By Annie Gasparro
Hamburger Helper and Chef Boyardee have something in common: both are fighting to win back customers who have dropped processed packaged food for fresher, more natural alternatives.
General Mills Inc. and ConAgra Brands Inc. each own a stable of brands hit hard by big shifts in eating habits. This week, investors will get a glimpse of how they are faring as they make changes like removing artificial ingredients from Trix cereal and create new brands with so-called clean labels, like Wicked Kitchen.
Along with Cheerios and Trix cereals, General Mills also sells Betty Crocker cake mix, Totino's pizza rolls, Progresso soup, Yoplait yogurt and many other brands. The challenge of staying on top of food trends sweeping each of the aisles where those products are stocked has created one problem after another.
A yearslong effort by General Mills to remove synthetic food dyes from cereal seems to have turned around that business, with retail sales of its reformulated cereals up 3% in the U.S. in the last reported quarter. But now a persistent decline in yogurt sales has General Mills scrambling.
General Mills is adding more organic yogurt and introducing new products like yogurt drinks and snacks that don't come in the traditional yogurt cup. Investors will be anxious to see if these efforts have paid off. Executives have warned it will take time.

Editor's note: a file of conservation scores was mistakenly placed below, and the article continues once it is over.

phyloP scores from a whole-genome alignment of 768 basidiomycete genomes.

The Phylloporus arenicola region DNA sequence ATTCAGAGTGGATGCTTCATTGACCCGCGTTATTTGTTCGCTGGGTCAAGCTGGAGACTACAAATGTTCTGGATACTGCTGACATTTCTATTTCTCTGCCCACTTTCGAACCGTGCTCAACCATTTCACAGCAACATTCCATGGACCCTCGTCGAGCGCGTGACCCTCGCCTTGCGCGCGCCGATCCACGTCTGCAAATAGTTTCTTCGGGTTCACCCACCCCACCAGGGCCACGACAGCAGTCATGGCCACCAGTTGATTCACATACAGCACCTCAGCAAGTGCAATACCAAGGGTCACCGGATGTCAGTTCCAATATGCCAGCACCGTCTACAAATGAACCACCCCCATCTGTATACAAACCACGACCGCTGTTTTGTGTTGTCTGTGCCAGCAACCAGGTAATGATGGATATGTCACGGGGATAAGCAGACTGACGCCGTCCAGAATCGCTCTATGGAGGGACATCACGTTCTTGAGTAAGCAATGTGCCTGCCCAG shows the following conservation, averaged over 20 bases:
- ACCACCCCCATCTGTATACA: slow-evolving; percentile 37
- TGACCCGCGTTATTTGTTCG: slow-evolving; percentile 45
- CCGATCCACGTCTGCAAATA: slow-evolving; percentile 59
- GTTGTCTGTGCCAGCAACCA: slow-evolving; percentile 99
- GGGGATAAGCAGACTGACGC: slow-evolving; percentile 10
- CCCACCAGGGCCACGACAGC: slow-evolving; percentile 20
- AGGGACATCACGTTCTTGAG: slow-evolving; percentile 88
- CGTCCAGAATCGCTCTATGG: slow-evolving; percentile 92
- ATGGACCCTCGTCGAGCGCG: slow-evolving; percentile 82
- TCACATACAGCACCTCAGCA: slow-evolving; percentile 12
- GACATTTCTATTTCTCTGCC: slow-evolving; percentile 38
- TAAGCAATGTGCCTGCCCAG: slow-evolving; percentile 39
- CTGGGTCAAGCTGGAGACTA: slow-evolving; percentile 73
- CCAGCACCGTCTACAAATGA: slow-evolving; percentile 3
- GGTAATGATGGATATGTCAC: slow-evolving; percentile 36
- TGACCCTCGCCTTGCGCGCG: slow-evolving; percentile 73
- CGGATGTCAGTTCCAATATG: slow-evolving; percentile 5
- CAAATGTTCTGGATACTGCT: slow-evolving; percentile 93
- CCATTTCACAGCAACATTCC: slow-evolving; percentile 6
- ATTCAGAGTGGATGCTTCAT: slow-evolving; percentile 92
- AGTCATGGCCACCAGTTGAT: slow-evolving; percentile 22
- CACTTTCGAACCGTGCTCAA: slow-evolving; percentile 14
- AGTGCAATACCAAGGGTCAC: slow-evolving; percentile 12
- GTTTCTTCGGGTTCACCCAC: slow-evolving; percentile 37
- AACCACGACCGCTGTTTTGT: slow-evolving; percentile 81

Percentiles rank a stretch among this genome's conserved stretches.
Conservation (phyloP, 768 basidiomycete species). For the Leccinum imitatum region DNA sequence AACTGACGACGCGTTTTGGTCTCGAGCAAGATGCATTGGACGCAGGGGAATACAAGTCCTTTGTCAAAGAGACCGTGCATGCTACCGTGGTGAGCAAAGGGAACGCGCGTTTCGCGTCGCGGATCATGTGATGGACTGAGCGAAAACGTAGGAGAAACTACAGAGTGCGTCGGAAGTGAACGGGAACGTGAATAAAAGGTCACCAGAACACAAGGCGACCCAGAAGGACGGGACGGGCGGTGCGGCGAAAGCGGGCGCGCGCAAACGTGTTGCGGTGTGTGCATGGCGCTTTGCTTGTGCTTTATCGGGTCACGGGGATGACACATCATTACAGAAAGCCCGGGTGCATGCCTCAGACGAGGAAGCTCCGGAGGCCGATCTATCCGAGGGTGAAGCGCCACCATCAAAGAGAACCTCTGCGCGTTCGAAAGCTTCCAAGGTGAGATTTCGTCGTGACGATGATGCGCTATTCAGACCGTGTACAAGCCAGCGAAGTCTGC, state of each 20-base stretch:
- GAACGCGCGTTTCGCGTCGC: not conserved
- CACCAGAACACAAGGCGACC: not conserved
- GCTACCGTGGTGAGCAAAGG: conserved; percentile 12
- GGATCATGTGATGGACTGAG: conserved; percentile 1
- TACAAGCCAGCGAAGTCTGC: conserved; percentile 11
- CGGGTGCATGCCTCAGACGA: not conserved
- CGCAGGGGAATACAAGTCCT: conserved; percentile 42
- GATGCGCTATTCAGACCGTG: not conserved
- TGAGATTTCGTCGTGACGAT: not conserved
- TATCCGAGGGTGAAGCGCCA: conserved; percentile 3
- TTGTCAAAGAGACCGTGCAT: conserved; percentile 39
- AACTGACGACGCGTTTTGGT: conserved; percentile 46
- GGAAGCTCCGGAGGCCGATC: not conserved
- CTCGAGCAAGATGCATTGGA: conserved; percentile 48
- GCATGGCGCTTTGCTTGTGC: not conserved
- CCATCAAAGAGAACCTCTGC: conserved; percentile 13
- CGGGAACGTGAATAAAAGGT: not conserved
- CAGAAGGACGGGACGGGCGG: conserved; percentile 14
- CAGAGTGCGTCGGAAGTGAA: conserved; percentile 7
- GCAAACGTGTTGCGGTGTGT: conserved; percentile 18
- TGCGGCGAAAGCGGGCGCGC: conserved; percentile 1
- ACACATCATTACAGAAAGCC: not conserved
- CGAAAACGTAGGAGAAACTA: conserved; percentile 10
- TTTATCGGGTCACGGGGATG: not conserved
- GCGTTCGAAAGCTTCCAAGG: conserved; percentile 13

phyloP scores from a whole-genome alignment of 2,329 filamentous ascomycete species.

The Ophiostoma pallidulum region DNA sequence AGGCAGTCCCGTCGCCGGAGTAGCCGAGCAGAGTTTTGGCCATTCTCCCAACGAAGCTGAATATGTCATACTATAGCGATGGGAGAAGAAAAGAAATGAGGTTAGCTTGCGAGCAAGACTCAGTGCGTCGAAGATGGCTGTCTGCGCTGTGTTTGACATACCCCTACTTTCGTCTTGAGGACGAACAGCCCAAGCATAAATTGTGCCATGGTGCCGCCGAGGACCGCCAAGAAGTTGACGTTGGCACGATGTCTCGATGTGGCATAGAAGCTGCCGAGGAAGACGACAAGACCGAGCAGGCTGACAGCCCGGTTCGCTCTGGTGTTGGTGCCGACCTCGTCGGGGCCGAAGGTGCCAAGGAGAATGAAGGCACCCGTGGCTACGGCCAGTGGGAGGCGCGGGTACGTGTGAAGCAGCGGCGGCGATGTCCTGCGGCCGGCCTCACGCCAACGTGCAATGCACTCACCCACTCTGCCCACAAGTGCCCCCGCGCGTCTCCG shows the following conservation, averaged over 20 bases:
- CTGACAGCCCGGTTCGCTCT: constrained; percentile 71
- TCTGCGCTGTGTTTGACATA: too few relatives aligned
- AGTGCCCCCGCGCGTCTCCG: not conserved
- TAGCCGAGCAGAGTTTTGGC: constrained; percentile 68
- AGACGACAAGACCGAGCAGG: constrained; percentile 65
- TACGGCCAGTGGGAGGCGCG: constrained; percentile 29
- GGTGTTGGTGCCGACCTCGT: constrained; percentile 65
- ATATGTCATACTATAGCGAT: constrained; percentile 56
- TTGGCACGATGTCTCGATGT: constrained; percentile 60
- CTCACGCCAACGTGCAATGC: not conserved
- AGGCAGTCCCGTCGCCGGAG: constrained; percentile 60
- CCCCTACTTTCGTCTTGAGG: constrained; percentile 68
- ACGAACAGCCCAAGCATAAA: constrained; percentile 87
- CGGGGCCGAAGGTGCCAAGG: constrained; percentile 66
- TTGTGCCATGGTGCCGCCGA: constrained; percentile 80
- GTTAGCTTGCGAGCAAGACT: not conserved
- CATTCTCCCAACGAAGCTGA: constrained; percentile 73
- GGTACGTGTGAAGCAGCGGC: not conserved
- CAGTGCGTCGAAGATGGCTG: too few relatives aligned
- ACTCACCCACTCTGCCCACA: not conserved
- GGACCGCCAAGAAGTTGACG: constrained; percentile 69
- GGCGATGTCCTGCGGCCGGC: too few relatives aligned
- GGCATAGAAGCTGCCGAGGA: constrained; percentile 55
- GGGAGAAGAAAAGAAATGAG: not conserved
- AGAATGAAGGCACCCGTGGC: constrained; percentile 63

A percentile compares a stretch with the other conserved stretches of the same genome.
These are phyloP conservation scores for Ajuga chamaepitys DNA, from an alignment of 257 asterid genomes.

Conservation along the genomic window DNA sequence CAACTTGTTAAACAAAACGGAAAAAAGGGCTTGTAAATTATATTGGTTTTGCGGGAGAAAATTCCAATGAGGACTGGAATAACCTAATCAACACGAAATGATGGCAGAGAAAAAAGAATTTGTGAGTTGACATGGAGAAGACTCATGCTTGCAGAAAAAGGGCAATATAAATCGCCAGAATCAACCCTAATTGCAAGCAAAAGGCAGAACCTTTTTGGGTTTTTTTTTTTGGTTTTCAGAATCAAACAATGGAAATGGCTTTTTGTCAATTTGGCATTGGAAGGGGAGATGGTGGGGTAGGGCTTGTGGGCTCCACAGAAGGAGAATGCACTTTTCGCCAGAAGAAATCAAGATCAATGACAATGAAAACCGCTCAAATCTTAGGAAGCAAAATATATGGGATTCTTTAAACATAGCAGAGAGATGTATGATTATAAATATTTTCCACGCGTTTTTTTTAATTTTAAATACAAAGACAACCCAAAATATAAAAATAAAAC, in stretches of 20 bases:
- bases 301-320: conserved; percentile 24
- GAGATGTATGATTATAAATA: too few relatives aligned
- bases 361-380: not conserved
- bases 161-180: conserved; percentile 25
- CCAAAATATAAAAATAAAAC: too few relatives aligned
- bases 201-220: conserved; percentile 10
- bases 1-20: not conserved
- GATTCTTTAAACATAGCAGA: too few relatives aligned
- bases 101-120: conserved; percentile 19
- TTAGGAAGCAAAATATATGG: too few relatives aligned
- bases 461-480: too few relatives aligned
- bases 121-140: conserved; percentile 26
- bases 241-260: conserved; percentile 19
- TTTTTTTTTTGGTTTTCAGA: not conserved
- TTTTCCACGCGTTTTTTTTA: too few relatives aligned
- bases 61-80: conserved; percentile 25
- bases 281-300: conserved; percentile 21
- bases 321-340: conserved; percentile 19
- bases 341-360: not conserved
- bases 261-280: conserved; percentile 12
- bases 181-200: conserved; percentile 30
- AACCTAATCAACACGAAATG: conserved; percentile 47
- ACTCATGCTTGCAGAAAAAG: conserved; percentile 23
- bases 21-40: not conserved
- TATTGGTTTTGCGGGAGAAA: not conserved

General Mills is expected on Tuesday to report flat earnings of 87 cents per share on $4.23 billion in revenue, according to analysts polled by Thomson Reuters, down from $4.42 billion a year ago.
ConAgra in the past year has sold its private label business and spun off its commercial foods operation, which will make it difficult to compare the upcoming results with last year's comparable quarter.
Chief Executive Sean Connolly, who joined ConAgra less than two years ago, has argued that whittling down the business will allow the company to concentrate on reviving older brands that had lost their relevance. ConAgra's stable of products including Marie Callender's frozen pot pies, Slim Jim jerky and Hunt's canned tomatoes generate some $7 billion in annual sales.
Reddi-Wip is advertising its use of "real cream" rather than hydrogenated oils, and "no artificial growth hormone." Hunt's is promoting how it peels its tomatoes with steam, rather than chemicals. ConAgra's website for Hebrew National hot dogs brags that they have no artificial flavors, no fillers and no byproducts because "the shorter the ingredients list, the better."
ConAgra hopes reshaping its brands will lead to higher sales volume and profit margins. For now the company has pulled back on discounts, so total revenue has declined.
On Thursday, ConAgra is slated to report earnings of 45 cents per share on $2.11 billion in revenue for its latest quarter, based on the Thomson Reuters poll.
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(END) Dow Jones Newswires
December 17, 2016 07:14 ET (12:14 GMT)
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